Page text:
Make human nature your study wherever you reside—whatever the religion or the complexion, study their hearts.—Ignatius Sancho, 1778
In the eighteenth century bc, a preteen student in what is now southern Iraq grew so frustrated with a vocabulary exercise that he lifted a clay tablet he was writing on, brought it to his lips, and bit down. The impressions of his teeth remain in the corner of that tablet, which was unearthed almost four thousand years later in excavations of the ancient city of Nippur, part of the vast Babylonian Empire built along the banks of the Tigris and Euphrates Rivers. The clay these rivers deposited onto the surrounding plains would eventually form the medium for writing shared by the civilizations that called Mesopotamia home in antiquity, including the Babylonians.
Known as cuneiform because of its characteristic wedges (cuneus means “wedge” in Latin), this writing system preserves hundreds of thousands of snapshots of life in ancient Mesopotamia, from the diplomatic spats of royalty to receipts for beer, law collections to lullabies. Cuneiform tablets tell countless stories, including those of children learning the very writing system that has preserved these clay pages of history. Initially developed as a record-keeping tool near the end of the fourth millennium bc, cuneiform was first used to write the Sumerian language before being adapted in the last half of the third millennium bc to write the unrelated Akkadian language. After the fall of the last Sumerian dynasty, around 2000 bc, the political landscape of ancient Mesopotamia gave way to the Akkadian-speaking Babylonians in the south and their Assyrian neighbors to the north. Their shared intellectual heritage, confined to schools and professional scholarly networks, kept Sumerian alive long after the lifetimes of its last speakers.
“Schoolboy, where have you been going so long?” reads the first line of “Schooldays,” a work of literature written in Sumerian. Dozens of fragmentary copies of this text made by students were uncovered in Nippur, and they preserve a story about a fictional boy who goes to the eduba, which translates loosely to “tablet house” or “school.” The work tells us less about the realities of life in school and more about the types of stories included in the scribal curriculum, but it nevertheless provides some tantalizing hints of student life:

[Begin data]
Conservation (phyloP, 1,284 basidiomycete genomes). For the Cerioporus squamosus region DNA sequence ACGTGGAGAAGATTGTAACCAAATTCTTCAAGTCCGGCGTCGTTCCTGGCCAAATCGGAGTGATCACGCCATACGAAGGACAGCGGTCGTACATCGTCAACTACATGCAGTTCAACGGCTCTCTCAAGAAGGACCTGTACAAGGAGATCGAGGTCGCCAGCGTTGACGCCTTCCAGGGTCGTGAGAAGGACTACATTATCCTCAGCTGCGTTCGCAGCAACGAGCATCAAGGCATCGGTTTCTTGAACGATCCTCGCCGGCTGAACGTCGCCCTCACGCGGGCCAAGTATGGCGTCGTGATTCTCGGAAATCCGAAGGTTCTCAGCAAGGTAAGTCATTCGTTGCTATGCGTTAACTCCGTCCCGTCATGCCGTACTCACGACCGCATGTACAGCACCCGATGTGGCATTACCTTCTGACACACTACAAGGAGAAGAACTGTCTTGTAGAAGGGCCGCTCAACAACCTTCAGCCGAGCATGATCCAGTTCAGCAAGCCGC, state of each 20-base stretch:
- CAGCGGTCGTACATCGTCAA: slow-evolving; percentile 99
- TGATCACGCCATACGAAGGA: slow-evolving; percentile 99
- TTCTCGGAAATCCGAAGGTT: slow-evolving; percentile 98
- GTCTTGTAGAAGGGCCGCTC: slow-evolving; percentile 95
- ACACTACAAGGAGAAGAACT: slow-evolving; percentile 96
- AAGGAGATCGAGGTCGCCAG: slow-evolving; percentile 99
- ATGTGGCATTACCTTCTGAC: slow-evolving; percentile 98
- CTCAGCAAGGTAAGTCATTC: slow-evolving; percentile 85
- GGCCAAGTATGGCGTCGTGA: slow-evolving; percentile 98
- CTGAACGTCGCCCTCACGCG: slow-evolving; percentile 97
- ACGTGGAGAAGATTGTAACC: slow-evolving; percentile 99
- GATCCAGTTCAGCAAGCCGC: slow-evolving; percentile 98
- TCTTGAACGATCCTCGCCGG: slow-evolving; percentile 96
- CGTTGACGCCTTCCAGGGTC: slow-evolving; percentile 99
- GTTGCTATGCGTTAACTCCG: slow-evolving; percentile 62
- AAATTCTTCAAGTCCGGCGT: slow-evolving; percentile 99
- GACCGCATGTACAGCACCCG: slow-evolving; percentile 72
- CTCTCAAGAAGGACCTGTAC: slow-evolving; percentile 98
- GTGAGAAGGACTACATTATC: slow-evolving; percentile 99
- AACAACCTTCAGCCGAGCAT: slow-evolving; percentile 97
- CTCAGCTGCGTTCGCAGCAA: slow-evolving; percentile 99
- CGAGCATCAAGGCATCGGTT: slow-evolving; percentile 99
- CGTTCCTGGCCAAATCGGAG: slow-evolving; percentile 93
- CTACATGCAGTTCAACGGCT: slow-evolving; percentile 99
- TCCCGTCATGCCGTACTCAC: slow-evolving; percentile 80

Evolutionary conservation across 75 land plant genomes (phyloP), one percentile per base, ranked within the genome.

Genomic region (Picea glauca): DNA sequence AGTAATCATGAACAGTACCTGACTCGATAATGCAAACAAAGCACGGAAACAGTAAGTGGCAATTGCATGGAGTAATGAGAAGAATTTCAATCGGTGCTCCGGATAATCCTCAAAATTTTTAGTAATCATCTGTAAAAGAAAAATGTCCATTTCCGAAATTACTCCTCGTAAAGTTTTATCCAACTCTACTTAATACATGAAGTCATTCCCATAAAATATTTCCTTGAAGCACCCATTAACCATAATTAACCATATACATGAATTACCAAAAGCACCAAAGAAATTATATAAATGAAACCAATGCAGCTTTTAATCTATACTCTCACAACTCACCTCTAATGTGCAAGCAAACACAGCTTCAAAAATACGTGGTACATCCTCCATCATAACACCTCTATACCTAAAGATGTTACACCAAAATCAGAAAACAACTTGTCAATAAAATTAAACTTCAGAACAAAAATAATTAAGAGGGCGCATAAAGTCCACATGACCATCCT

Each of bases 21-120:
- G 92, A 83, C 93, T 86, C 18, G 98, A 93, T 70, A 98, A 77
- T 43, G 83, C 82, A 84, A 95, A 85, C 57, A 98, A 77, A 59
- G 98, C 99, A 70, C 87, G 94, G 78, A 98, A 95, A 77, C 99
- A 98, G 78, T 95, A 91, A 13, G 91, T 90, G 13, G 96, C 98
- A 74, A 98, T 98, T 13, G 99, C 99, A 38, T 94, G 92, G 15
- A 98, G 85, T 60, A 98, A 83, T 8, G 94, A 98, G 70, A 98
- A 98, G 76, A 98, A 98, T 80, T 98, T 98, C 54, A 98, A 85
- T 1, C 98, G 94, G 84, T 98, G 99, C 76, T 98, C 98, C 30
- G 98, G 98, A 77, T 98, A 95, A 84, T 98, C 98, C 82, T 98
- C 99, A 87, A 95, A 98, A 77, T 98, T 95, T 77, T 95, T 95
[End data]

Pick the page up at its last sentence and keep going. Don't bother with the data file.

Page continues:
I recited my tablet. I ate my lunch.
I prepared, wrote, and finished my tablets.
His mother packs a lunch of “two breads” for him, and his schoolteacher recites words for him to copy onto a tablet. This mundane list of activities takes a dark turn about twenty lines in, when the student’s heart is gripped by fear at the prospect of beatings for minor missteps like writing with a messy hand or speaking Sumerian badly. “I neglected the scribal art,” he laments. “I forsook the scribal art.” Yet his teacher goes on to praise him, calling him “exalted” and “a hero.” “Schooldays” celebrates the gifts of literacy and wisdom that education imparts, and it ends with praise for Nisaba, the goddess of writing and a patron deity of scribes.
A similar Sumerian story, labeled “Eduba R” by modern scholars, features a dialogue between a teacher and a student who is challenged to recite the school’s regulations. “If you were to ask me about the rules of the school,” the student replies, “I would be speaking from sunrise until sunset!” This bit of banter is a far cry from the beatings of “Schooldays,” and after the dialogue, the text describes the pupils gathering to recite arithmetic and vocabulary. The extant sections that follow provide glimpses of the everyday tasks of schooling, such as students flattening their clay tablets before writing on them and, eventually, wetting them for reuse.